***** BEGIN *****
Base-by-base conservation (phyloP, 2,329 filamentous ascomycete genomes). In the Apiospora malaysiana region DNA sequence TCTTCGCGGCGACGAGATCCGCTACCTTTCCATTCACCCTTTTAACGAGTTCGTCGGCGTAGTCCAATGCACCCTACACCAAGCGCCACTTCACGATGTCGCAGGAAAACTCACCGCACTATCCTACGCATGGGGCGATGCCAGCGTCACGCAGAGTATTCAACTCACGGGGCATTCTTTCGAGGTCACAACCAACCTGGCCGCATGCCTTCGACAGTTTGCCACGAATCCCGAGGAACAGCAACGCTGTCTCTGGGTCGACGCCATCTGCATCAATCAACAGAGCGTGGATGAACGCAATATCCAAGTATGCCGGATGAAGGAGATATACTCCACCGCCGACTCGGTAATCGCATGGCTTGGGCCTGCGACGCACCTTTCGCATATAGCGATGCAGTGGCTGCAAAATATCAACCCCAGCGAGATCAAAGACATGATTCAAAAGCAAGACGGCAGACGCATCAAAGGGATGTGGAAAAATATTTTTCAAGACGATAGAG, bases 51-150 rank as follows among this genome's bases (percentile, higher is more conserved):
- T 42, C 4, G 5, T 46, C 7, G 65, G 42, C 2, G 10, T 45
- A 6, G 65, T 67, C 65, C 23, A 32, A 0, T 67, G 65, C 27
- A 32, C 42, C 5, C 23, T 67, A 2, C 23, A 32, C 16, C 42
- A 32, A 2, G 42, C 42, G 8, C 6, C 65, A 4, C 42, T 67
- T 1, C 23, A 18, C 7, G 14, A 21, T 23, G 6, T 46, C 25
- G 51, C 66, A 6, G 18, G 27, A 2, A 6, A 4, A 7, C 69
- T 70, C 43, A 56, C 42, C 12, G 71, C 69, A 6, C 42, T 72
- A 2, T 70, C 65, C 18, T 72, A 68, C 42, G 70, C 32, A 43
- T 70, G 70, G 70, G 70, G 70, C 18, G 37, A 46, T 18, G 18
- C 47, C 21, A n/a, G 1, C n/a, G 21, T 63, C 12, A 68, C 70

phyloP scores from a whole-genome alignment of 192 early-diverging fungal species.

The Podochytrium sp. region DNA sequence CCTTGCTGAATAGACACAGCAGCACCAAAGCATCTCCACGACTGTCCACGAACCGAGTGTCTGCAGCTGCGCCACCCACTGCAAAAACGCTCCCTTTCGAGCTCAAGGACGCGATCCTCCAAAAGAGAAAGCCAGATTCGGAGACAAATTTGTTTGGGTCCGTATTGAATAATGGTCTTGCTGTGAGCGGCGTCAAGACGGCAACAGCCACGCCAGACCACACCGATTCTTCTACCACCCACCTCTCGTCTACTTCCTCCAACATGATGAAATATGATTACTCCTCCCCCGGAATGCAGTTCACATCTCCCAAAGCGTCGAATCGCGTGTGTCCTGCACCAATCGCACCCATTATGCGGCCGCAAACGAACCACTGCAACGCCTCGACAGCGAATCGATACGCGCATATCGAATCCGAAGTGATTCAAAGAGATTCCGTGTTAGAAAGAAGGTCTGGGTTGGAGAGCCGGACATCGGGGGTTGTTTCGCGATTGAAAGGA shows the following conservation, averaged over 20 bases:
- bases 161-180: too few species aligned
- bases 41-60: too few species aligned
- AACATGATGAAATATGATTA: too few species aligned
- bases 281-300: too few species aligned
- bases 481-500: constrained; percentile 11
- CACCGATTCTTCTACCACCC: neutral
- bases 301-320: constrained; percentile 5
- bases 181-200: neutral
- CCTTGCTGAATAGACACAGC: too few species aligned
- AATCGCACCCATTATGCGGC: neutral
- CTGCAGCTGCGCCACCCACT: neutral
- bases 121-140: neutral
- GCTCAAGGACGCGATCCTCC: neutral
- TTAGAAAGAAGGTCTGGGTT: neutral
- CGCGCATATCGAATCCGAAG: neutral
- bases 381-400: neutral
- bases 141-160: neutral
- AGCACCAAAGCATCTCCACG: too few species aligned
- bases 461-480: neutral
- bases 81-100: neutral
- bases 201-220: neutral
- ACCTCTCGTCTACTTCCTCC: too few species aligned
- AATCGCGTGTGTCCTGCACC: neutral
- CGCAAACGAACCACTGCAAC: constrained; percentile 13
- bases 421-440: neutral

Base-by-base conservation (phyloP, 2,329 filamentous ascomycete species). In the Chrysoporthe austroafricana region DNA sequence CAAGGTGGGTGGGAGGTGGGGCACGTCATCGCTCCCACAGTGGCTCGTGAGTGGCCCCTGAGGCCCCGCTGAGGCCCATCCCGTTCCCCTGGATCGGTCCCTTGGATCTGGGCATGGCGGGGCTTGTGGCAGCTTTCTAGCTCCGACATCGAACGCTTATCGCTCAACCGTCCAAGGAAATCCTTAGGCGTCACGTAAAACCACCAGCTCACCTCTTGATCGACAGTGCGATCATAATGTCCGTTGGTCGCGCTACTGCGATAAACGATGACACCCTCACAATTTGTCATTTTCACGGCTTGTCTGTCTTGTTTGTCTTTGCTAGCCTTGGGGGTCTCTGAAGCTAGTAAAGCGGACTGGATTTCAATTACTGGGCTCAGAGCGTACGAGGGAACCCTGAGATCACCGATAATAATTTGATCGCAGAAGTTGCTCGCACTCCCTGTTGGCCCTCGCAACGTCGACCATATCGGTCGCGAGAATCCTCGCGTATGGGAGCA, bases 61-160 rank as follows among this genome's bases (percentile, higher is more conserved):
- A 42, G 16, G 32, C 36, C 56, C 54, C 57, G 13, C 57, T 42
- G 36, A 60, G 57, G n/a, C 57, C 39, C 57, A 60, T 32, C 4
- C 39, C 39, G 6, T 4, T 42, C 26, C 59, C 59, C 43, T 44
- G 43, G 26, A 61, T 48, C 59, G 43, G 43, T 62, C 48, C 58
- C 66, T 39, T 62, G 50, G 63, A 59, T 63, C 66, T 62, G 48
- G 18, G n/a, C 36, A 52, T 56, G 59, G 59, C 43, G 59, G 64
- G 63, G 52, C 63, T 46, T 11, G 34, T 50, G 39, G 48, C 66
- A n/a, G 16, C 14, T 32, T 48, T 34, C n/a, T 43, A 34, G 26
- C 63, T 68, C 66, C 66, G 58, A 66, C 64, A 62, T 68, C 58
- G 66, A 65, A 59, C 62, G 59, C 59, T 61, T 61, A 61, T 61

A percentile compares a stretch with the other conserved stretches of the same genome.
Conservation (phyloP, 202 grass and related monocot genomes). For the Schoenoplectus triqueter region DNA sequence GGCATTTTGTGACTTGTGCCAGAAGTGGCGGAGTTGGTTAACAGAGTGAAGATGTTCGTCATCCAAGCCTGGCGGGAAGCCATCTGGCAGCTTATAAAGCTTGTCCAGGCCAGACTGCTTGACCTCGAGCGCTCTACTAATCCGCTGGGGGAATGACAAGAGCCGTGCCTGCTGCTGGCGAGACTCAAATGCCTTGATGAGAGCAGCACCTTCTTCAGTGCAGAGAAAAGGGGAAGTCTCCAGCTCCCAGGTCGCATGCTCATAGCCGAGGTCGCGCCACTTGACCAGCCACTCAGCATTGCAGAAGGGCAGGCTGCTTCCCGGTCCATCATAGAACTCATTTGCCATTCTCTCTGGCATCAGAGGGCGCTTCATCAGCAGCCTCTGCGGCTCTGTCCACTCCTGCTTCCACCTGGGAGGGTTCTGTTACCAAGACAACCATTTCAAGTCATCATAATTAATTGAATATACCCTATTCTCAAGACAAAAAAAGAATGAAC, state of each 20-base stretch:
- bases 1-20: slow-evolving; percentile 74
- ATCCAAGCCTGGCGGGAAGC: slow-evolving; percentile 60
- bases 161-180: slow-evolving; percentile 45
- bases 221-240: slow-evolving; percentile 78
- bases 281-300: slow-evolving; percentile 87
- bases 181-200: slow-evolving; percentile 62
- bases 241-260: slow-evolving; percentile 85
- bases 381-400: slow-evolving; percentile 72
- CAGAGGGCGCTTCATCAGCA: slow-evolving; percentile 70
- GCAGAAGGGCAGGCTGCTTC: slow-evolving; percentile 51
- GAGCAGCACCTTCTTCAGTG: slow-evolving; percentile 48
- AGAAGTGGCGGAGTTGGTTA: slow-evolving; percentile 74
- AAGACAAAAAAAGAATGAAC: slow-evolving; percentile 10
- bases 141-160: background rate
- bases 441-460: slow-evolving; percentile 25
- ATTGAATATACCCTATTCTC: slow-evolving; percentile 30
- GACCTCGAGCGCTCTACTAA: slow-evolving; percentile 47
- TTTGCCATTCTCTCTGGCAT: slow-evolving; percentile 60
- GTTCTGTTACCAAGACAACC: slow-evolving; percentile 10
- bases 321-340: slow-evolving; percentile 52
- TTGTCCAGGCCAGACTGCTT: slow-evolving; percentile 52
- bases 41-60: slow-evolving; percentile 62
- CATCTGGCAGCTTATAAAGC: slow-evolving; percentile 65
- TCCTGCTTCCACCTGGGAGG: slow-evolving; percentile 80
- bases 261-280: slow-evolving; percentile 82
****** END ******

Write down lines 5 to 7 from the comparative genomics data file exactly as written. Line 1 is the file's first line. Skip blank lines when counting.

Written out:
- A 32, A 2, G 42, C 42, G 8, C 6, C 65, A 4, C 42, T 67
- T 1, C 23, A 18, C 7, G 14, A 21, T 23, G 6, T 46, C 25
- G 51, C 66, A 6, G 18, G 27, A 2, A 6, A 4, A 7, C 69